AFI, Hundred Reasons, CTC and more...
There’s no describing exactly how scary AFI are unless you actually see them. Arriving in the NME signing tent in the glare of afternoon sun they’d looked moderately terrifying, but here in the dead of night – only minutes from the witching hour – the black-tattood straightedged ones are enough to make even Count Dracula go running for his mother. NME.COM – cowering underneath a tent in the random fields of Berkshire – can only report, according to one expert eyewitness, that “they were really good”. Just like you knew they would be.
Hundred Reasons come as a suprise. Previously written off as durgish-stadium rock, tonight they satisfy every festival cliche in the book – epic tunes, packed tent, hundreds of fans with their hands in the air and one moment where every single person present raises a lighter in dedication to the bizzare powers of American soft-metal, even if it’s an English band responsible. It’s been, uh, emotional.
The Cooper Temple Clause, meanwhile, crash down onstage and get right to the task of blowing the tent offsite by blasting through traditional set-closer ‘Panzer Attack’ FIRST and then demolishing the rest of the show with apocalyptic track after track. Current single ‘Promises Promises’ is a frightening metalic onslaught, the first airing of ‘Music Box’ is beautiful and twisted in one and the frenzied finale of ‘Let’s Kill Music’ crowns them the all pouting, all posing, all conquering Kings Of Reading. World domination is the least they should expect.
Danger! Danger! Mars Volta! If only we could see who’s actually playing. Unfortunately, two giant squalling balls of hair are blocking what could possibly be one of the most anticipated sets of the Carling Weekend. We can hear, though, that they play approximately three expermental-noise progressions lasting four hours each and for the second time in two days NME.COM is confronted by the sight of a man with his pants round his ankles streaking through the Radio 1 tent. At the end, prime howler Cedric Bixler hurtles his mic stand into the crowd and splits a blokes head nearly right in two. Fitting.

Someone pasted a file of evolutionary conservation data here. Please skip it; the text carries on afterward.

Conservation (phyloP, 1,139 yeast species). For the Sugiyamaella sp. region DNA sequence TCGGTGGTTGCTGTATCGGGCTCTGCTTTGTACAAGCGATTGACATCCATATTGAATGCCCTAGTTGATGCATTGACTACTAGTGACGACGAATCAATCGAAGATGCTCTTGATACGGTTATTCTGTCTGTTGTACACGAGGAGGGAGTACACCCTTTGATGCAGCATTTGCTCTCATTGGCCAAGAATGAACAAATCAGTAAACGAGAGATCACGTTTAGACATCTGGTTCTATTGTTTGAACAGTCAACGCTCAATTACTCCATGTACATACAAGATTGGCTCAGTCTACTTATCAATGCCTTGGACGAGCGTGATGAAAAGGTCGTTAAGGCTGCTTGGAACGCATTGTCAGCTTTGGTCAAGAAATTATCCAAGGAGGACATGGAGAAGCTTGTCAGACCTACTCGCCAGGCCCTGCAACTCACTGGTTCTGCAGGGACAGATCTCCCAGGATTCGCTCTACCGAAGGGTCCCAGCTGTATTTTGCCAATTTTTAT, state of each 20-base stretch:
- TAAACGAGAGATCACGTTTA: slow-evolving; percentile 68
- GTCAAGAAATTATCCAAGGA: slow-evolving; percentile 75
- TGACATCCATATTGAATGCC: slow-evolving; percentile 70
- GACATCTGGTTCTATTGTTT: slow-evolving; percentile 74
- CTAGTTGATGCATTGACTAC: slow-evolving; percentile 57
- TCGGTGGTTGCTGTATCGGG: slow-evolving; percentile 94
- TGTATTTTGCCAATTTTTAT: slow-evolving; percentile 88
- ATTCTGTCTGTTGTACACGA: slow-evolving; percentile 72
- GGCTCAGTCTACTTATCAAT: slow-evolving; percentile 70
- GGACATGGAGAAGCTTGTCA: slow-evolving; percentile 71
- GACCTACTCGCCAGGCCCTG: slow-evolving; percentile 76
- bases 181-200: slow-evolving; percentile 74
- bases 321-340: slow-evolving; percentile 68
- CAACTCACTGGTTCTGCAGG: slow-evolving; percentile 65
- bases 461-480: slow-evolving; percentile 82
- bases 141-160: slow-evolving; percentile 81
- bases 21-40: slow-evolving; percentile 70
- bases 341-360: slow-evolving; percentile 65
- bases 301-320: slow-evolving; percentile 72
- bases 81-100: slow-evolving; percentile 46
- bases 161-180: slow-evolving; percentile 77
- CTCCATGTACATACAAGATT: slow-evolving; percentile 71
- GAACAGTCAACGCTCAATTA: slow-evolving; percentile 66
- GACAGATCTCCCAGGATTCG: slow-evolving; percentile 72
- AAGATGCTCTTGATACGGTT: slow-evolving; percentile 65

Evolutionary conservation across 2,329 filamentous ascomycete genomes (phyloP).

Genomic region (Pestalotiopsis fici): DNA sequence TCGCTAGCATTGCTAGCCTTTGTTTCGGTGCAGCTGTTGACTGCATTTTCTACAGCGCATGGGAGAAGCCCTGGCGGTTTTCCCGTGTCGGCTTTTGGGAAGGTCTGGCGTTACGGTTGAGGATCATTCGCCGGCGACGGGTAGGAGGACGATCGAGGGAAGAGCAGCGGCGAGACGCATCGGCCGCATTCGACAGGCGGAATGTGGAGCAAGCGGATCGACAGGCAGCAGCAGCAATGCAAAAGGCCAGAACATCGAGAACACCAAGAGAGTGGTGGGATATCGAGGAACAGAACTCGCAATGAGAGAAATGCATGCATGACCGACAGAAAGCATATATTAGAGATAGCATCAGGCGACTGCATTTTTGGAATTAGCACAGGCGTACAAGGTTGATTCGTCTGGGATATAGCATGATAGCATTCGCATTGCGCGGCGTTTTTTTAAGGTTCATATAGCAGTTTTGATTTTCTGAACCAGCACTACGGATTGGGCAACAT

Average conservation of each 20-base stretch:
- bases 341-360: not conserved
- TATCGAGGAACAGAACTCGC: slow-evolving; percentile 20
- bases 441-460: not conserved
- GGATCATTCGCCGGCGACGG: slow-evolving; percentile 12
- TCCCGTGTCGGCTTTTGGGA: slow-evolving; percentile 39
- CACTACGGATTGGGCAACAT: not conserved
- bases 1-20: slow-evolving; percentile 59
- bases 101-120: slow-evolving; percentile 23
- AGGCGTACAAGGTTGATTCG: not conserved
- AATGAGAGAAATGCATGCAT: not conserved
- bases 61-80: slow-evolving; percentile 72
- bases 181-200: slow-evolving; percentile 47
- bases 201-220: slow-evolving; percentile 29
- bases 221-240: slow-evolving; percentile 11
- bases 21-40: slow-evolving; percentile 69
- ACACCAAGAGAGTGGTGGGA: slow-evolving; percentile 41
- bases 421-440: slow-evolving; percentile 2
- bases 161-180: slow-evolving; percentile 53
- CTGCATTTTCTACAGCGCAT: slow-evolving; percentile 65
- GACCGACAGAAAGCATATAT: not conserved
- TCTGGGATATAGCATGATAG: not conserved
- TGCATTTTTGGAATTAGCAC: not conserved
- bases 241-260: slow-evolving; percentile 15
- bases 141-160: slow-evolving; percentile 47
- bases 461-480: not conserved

Odd that such mania should be preceeded by jangly Celtic tunesmiths The Thrills. The only problem is that they sing ‘Big Sur’ quite early; an otherwise harmless summer soundtrack that includes the line ‘Hey, hey, we’re The Monkees’. NME.COM is instantly reminded that monkey’s like bananas, has graphic flashbacks to an article that appeared in NME earlier in the week and has to go and be sick.
No such problems with The Kills however; here’s a duo who LOOK like they’re festival goers – possibly unwashed, completely disheveled and so introspectivaly detached you’d think they’ve spent the last two days mucking out on booze and sun like the rest of us. They could be a truly great rock band, but unfortunately they spoil an otherwise venemous set by topping it off with an absolutely rubbish rendition of ‘Cat Claw’. Can’t win them all.
Mid-afternoon in Reading and all hail The Rapture; hairy, clubbed-out psycho rockers hell-bent on larging it up Ibiza-stylee while outside it’s hotter than the sun and bodies lie strewn about in a booze-kissed stupor. Looking for all the world like the bastard love children of The Music and Happy Mondays, they play a set that NME.COM swears includes the screamadelica of ‘House Of Jealous Lovers’ TWICE, and trip off to Leeds with all strobe lights ablazing.
Jet, meanwhile, aren’t interested in nightclubs. They’re in the dubious position of having to contend with the spectre of The Libertines and TCTC in the signing tent, but they don’t give a XXXX – because what they’re interested in right now, mate, is real Oz-tray-lyen pub-laden r.a.w.k. “Thanks Reading!” howls hirsute drummer Chris Cester after slow burning intro ‘Move On’. “We’re gonna fuckin’ PARTY!”. There’s no doubt Jet think they’re the greatest rock’n’roll act in the world – and with riffs nicked straight from Angus Young’s back pocket for ‘Cold Hard Bitch’ and the sweaty ‘Look What You’ve Done’, there’s little doubt that today they probably are.
Hairiness appears to be the order of the day. My Morning Jacket saunter on without a care in the world bar their next trip to the barbers, pull out a few bursts of sunshine and provide a gloriously carefree picnic-basket’n’riverside moment with ‘Lowdown’. If ever there was a wink and cuddle moment to inspire running off and shagging your beloved in the name of summer loving, then this would probably be that time.
Stellastarr* (mind the asterix), though, want you to hunch your shoulders a bit more and rewind the clock to…ohhh, at least mid-winter 1979. They’re the poppier Joy Division (c)2003, upstaging Interpol’s attempts by including boy/girl harmonies and a shirtless drummer.
So, it’s up to Northern art-punkers Futureheads to open proceedings on the Radio 1 stage at midday. Not that they look any worse for the dubious honour of playing while most of their fellow bands on the bill are probably just crawling in to bed from the night before, but the Sunderland quartet go ahead and personify their name in one by a) sounding like they’ve bounded in to Berkshire from another planet entirely and b)stylishly doing the heads in of a few thousand sleepy-eyed punters with a cache of blinding tunes that would wake the dead. Class.